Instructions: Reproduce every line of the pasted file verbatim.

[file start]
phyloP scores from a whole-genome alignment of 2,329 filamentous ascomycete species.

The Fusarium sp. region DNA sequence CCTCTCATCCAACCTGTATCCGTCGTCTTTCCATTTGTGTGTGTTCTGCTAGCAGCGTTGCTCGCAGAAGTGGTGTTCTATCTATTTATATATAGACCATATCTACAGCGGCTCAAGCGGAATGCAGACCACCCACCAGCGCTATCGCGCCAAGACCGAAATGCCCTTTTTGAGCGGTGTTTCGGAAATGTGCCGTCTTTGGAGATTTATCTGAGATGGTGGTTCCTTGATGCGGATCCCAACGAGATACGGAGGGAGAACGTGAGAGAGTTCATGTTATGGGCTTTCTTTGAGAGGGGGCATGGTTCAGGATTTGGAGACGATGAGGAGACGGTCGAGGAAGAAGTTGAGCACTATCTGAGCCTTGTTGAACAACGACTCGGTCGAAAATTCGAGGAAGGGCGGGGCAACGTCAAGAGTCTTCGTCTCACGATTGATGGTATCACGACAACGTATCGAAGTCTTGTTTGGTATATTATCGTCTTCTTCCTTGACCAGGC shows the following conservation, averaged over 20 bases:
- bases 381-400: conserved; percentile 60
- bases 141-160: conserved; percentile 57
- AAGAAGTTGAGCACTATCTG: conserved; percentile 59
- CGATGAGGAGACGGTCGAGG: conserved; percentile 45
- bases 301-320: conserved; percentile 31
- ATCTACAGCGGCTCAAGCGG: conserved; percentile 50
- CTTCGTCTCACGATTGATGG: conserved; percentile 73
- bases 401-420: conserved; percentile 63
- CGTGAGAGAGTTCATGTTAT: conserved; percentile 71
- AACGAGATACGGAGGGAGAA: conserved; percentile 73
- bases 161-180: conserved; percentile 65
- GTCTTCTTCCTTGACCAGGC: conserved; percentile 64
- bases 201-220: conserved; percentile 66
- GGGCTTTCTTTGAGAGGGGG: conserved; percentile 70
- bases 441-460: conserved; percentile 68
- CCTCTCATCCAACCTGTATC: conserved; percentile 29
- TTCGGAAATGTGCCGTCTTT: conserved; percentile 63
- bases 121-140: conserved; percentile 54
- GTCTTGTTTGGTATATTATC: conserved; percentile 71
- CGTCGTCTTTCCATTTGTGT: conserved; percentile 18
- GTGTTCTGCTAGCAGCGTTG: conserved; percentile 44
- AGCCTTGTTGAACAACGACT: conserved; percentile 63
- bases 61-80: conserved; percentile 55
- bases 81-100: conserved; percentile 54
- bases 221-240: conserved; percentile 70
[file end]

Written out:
phyloP scores from a whole-genome alignment of 2,329 filamentous ascomycete species.

The Fusarium sp. region DNA sequence CCTCTCATCCAACCTGTATCCGTCGTCTTTCCATTTGTGTGTGTTCTGCTAGCAGCGTTGCTCGCAGAAGTGGTGTTCTATCTATTTATATATAGACCATATCTACAGCGGCTCAAGCGGAATGCAGACCACCCACCAGCGCTATCGCGCCAAGACCGAAATGCCCTTTTTGAGCGGTGTTTCGGAAATGTGCCGTCTTTGGAGATTTATCTGAGATGGTGGTTCCTTGATGCGGATCCCAACGAGATACGGAGGGAGAACGTGAGAGAGTTCATGTTATGGGCTTTCTTTGAGAGGGGGCATGGTTCAGGATTTGGAGACGATGAGGAGACGGTCGAGGAAGAAGTTGAGCACTATCTGAGCCTTGTTGAACAACGACTCGGTCGAAAATTCGAGGAAGGGCGGGGCAACGTCAAGAGTCTTCGTCTCACGATTGATGGTATCACGACAACGTATCGAAGTCTTGTTTGGTATATTATCGTCTTCTTCCTTGACCAGGC shows the following conservation, averaged over 20 bases:
- bases 381-400: conserved; percentile 60
- bases 141-160: conserved; percentile 57
- AAGAAGTTGAGCACTATCTG: conserved; percentile 59
- CGATGAGGAGACGGTCGAGG: conserved; percentile 45
- bases 301-320: conserved; percentile 31
- ATCTACAGCGGCTCAAGCGG: conserved; percentile 50
- CTTCGTCTCACGATTGATGG: conserved; percentile 73
- bases 401-420: conserved; percentile 63
- CGTGAGAGAGTTCATGTTAT: conserved; percentile 71
- AACGAGATACGGAGGGAGAA: conserved; percentile 73
- bases 161-180: conserved; percentile 65
- GTCTTCTTCCTTGACCAGGC: conserved; percentile 64
- bases 201-220: conserved; percentile 66
- GGGCTTTCTTTGAGAGGGGG: conserved; percentile 70
- bases 441-460: conserved; percentile 68
- CCTCTCATCCAACCTGTATC: conserved; percentile 29
- TTCGGAAATGTGCCGTCTTT: conserved; percentile 63
- bases 121-140: conserved; percentile 54
- GTCTTGTTTGGTATATTATC: conserved; percentile 71
- CGTCGTCTTTCCATTTGTGT: conserved; percentile 18
- GTGTTCTGCTAGCAGCGTTG: conserved; percentile 44
- AGCCTTGTTGAACAACGACT: conserved; percentile 63
- bases 61-80: conserved; percentile 55
- bases 81-100: conserved; percentile 54
- bases 221-240: conserved; percentile 70